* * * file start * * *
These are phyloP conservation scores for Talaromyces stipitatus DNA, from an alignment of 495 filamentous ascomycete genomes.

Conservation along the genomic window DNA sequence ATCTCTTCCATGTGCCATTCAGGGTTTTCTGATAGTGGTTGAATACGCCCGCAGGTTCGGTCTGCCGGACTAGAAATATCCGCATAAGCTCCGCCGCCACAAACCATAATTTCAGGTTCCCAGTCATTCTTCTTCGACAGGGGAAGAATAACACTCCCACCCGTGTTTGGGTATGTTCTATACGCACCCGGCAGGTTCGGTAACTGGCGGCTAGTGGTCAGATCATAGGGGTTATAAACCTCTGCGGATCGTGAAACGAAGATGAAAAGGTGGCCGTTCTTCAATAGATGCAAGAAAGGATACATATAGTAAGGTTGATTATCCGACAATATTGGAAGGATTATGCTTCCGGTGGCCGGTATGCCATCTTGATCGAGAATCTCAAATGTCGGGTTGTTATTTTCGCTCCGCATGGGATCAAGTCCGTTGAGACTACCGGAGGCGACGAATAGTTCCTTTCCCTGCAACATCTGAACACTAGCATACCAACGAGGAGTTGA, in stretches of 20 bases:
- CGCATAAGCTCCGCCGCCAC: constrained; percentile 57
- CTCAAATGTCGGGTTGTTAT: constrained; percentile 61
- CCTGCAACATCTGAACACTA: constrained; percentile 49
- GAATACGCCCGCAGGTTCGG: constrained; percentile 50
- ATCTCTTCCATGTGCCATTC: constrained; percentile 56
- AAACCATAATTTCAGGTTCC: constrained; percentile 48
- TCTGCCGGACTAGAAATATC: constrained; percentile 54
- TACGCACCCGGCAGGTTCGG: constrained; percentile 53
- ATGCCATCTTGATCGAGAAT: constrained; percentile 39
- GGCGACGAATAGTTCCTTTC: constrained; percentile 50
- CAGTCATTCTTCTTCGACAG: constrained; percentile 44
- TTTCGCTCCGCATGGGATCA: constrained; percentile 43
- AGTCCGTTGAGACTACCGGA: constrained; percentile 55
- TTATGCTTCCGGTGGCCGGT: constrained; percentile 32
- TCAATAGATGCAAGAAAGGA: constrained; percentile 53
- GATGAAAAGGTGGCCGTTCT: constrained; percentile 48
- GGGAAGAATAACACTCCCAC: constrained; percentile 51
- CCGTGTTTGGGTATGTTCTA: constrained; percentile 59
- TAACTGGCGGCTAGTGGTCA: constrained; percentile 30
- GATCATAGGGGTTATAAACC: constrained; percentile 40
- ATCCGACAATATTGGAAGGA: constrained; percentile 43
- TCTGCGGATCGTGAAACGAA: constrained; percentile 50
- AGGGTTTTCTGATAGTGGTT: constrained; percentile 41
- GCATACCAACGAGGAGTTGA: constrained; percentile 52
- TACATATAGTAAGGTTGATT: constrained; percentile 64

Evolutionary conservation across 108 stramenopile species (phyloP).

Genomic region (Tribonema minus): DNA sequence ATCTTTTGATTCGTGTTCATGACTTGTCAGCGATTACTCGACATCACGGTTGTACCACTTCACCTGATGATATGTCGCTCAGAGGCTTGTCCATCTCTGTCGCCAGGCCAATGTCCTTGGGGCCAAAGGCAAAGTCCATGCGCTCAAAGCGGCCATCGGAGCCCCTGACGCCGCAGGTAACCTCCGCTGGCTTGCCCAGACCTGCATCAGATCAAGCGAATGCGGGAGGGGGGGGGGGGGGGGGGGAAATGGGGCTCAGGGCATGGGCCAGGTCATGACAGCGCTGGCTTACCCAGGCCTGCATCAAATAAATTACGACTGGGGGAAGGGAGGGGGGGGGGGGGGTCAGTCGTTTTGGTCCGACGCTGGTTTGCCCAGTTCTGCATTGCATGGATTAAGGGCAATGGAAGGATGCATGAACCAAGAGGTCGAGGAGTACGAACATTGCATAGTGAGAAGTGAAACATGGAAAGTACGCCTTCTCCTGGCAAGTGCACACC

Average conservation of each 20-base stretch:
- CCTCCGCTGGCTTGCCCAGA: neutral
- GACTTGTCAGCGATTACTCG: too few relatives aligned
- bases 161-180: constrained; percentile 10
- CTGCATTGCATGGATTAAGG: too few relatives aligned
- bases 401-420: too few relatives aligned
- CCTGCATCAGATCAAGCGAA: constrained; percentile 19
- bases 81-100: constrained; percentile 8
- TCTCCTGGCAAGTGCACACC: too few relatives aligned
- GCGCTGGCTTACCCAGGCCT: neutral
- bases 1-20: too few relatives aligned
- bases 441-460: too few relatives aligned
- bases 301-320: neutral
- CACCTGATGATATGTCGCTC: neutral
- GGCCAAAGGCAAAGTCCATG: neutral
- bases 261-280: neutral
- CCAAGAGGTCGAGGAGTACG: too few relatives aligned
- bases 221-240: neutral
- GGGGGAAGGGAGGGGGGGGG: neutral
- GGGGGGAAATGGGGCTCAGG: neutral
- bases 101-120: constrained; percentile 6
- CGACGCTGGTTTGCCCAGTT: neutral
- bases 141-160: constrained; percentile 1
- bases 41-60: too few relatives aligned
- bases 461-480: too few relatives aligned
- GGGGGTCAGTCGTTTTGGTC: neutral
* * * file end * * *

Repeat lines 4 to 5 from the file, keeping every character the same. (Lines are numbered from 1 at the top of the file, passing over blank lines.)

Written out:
- CTCAAATGTCGGGTTGTTAT: constrained; percentile 61
- CCTGCAACATCTGAACACTA: constrained; percentile 49